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Last updated April 25,
1999; first published to the web: March 24, 1997.
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H. Kassia Fleisher
Spinning Miss Stein's Grave
and Other Thoughts on the Order of Words in Short Fiction
I forget who said that short fiction is more like
poetry than it is like the novel, but hearing this was something that saved
my life once. Either before this or after this, I forget which, I (though
I don't like to talk about myself this way) thought that the poetry of
short fiction is found in the way it catches a moment.
Gertrude Stein once suggested (I forget exactly
how) that nothing in writing has to happen in order. This too saved my
Curled up in your reading chair with your reading
lamp and your reading glasses you find yourself, for a second, maybe, you
find yourself warm with a homesickness for your native Pennsylvania, because
someone has hit it on the head, has nailed it, has conjured that smell,
that comfort, that tree, that thing you loved—and you sit on a cold rainy
day in your apartment in Chicago warmed by Pennsylvania and thinking that
moments are never ordered, that it is language that is crucial, the way
we place the words, break the lines, bury the commas, find the essence,
the odor, the heart of some moment without fussing over the precedent.
It is the words you smell. The words are ordered,
the words are in order, though not necessarily in one order.
My life needed saving once, like all our lives need
saving from time to time, but not in order to order words. There is no
particular order for the times in which my life needed saving. My life
needed saving in order to find that moment, which may be a moment of clarity
or a moment of doubt, but does not have to be ordered amongst the others,
and does not have to smell. (Dogs smell like dogs, Miss Stein said: men
smell like men. I wonder, what do words smell like? Like trees, Benjy said.)
My life needed saving once, while sitting under
trees. There are lives in the stories you find here, lives in the trees
you smell, moments of homesickness and yearning and clarity and doubt.
And in life as in these stories there is no order to any of it. Through
the reading on the chair with the lamp and the glasses there are the smells
and the happening and it happens that you think, I have it now. I have
People ask me, How do you capture that moment. How
do you get it. But there is no one way to order a capture, no short moment
which will explain. There is no one way to think, I have it now. To explain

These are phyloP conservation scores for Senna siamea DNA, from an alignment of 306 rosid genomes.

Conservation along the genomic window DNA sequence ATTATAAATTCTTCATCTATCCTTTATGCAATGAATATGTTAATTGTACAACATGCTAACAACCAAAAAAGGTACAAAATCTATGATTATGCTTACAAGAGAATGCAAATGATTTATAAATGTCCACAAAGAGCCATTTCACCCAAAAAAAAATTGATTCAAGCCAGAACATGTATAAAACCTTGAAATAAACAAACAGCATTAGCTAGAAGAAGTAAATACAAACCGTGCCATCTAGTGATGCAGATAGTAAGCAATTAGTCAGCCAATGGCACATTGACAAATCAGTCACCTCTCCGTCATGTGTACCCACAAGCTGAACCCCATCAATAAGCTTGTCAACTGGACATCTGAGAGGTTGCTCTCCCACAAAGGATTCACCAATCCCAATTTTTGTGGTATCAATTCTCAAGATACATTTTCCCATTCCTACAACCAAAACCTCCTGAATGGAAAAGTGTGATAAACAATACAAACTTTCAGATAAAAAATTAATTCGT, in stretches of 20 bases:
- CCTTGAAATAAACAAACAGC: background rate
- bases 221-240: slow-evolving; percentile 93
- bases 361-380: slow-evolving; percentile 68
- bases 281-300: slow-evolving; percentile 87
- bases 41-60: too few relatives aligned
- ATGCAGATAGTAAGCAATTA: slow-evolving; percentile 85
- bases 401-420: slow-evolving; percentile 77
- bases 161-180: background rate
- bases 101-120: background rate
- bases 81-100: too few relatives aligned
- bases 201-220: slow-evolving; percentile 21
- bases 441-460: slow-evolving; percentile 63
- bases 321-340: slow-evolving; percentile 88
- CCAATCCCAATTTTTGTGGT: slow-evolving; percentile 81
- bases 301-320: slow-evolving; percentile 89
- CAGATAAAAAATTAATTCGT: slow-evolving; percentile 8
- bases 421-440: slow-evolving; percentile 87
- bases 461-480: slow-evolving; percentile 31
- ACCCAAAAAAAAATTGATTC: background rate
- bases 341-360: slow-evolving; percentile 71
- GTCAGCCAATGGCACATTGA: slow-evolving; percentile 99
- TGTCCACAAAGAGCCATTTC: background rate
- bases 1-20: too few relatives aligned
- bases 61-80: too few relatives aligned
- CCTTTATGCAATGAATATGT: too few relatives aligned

how to do it in order, well, first, you feel it. You feel the moment. Then
you order the words. But maybe that isn't right, and if Miss Stein were
here, instead of rolling over in her grave over there like she probably
is at this moment, she would correct me. And if she corrected me I would
tell her, because I talk back to people like Miss Stein who saved my life,
I would tell her, You will feel it at some point. Maybe not in that order,
but you will feel it and you will reach into the trees for the words and
you will order the words in order to get the moment you feel. You will
do it in order or you will do it in ordered disorder. But you are in charge
of the order. You charge the order.
At any rate, you will order the words and feel it,
or feel it and order the words—whichever order you choose as it is not
necessary to be in order—and the moment will appear because you are in
charge, you have charged, and lives need saving, lives like mine, like
yours, like Miss Stein's, who once said, In writing, not anyone finishes
anything. That is what makes a master-piece: what it is that there is no
She also said, Indeed what is imagining anything.
Someone else said, and I think I remember who, You need a bus load of faith
to get by. And I forget a lot of things, but Miss Stein remembered to say,
There is no left or right without remembering. She said, But there is no
remembering in the human mind. And not that I know anything about anything,
but people do ask me this thing about how to capture the moment a lot,
about how to create one of the master's pieces. And I tell them that you
have to feel the moment and forget the memory and trust in the words and
order the words in a way that reveals your faith and memory, so long as
you remember that you have no memory for smells except what you can capture
with the words of order.
I wish all your lives saved.
Copyright © 1997 H. Kassia Fleisher, all rights reserved
Note: All quotes of Gertrude Stein's words are from Ms
Stein's The Geographical History of America.
Kassie Fleisher received her PhD. in English from the State
University of New York at Binghamton. She has recently completed her second
novel, Blue Blazes to Dead Woman Hollow. Currently she is
at work on several projects, including a long creative essay on popular
narratology; short fiction; and freelance non-fiction works for such journals
as In These Times. She teaches writing part-time at Illinois
Institute of Technology in Chicago. Her stories have appeared in several
journals and have earned annual fiction prizes from The Dickinson
Review and Plainswoman.